Kiyoshi’s Walk by Mark Karlins

Cover image.

Kiyoshi’s Walk by Mark Karlins, illustrated by Nicole Wong (9781620149584)

Kiyoshi’s grandfather Eto is a poet who writes poetry with brush and ink. Kiyoshi wishes that he could write poems too. When he asks his grandfather where poems come from, the two set off on a walk in their neighborhood. At the corner store, they see a cat on a pile of oranges. Eto stopped and wrote a poem about what happened when the oranges toppled, inspired by what they saw. The two hear pigeons flying above them, inspiring the next poem from what they heard. After seeing an abandoned teddy bear, Eto writes a poem about how it got there and how it feels, all from his imagination. The two reach the river together where Eto writes one last poem of the day, capturing his feelings. Now it is Kiyoshi’s turn to figure out that poems come from our surroundings and how that touches what is in our hearts. He’s ready to write his first poem.

Karlins has created a touching story of the connection between grandson and grandfather. The story is gentle and focused on finding poems throughout their day together. The book clearly shows how heart and imagination meet inspiring moments in life to create art, whether it is poetry, prose, music or art. Throughout the book, Eto treats Kiyoshi as an equal, gently showing him how he works and allowing Kiyoshi to also discover on his own.

The luminous art was done digitally. It evokes the warmth of colored pencil on the page. The fine details work well in showing the vibrant and changing urban setting they live in. The color palette changes as they walk, ending with the setting sun reflected in deep colors in the river.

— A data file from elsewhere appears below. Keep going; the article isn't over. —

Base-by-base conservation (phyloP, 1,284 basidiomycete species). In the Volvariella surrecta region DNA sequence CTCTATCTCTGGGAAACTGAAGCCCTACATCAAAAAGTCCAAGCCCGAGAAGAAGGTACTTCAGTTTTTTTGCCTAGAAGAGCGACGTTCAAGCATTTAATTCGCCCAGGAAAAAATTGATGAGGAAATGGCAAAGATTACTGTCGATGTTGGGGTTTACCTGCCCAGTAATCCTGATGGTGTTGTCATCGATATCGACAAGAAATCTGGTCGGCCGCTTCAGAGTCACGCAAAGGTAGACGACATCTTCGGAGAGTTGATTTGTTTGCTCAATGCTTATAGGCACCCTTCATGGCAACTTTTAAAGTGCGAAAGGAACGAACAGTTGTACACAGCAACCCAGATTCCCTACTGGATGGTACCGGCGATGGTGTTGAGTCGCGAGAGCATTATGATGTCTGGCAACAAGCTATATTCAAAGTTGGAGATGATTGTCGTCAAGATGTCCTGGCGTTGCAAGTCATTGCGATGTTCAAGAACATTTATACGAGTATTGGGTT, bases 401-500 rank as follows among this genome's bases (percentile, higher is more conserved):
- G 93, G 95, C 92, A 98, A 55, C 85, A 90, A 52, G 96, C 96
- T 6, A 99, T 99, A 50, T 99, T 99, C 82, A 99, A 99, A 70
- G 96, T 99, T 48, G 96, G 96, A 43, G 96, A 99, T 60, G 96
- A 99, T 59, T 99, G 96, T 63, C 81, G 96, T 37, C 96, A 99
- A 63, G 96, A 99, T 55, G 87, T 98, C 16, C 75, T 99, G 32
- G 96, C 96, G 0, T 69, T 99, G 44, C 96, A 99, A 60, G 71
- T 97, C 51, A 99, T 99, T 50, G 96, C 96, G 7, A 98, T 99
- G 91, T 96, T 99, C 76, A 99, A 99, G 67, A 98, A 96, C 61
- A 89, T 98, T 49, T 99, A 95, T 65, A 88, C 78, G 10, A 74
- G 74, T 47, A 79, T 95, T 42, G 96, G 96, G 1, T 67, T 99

Full of inspiration, poetry and connection. Appropriate for ages 4-6.

Reviewed from e-galley provided by Lee & Low Books.

Maybe Maybe Marisol Rainey by Erin Entrada Kelly

Cover image for Maybe Maybe Marisol Rainey.

Maybe Maybe Marisol Rainey by Erin Entrada Kelly (9780062970428)

Marisol is the only one in her family who hates the big magnolia tree in their back yard. She has named the tree Peppina, and doesn’t like it because Marisol is scared of climbing trees. Her best friend Jada isn’t scared of anything. She can climb the tree like a flash and so can Marisol’s older brother. Marisol though worries a lot. She even worries about worrying too much. She is scared of learning to swim and almost didn’t learn to ride a bike either. Marisol is the only person in her class whose mother was born somewhere else. Her mother was born in the Philippines. She’s also the only person whose father works on an oil rig during the week. That’s why she also worries about Evie Smythe, a mean girl in her class who seems nice but makes fun of Marisol and her family. So what will happen when Marisol decides she has to climb Peppina after all? Maybe something amazing!

Award-winning author Kelly based Marisol upon herself as a child. Marisol’s worries and internal voice ring so true because of that connection to the author. As Marisol frets, she finds herself up in the middle of the night often and spends the time watching silent movies so no one else wakes up. She loves Charlie Chaplin and Buster Keaton, naming some of the objects around her home after the actors she sees on screen. These are the clever moments in the book that fully bring it to life.

Readers will enjoy Marisol who may be worried, but also is entirely her own person. While she keeps some of her quirks between herself and Jada, others are more obvious in her life. Marisol is funny and filled with imagination, allowing her to become a bird even if she doesn’t like heights.

A charmer of a chapter book that “may be” just the one you are looking for. Appropriate for ages 6-9.

Reviewed from e-galley provided by Greenwillow Books.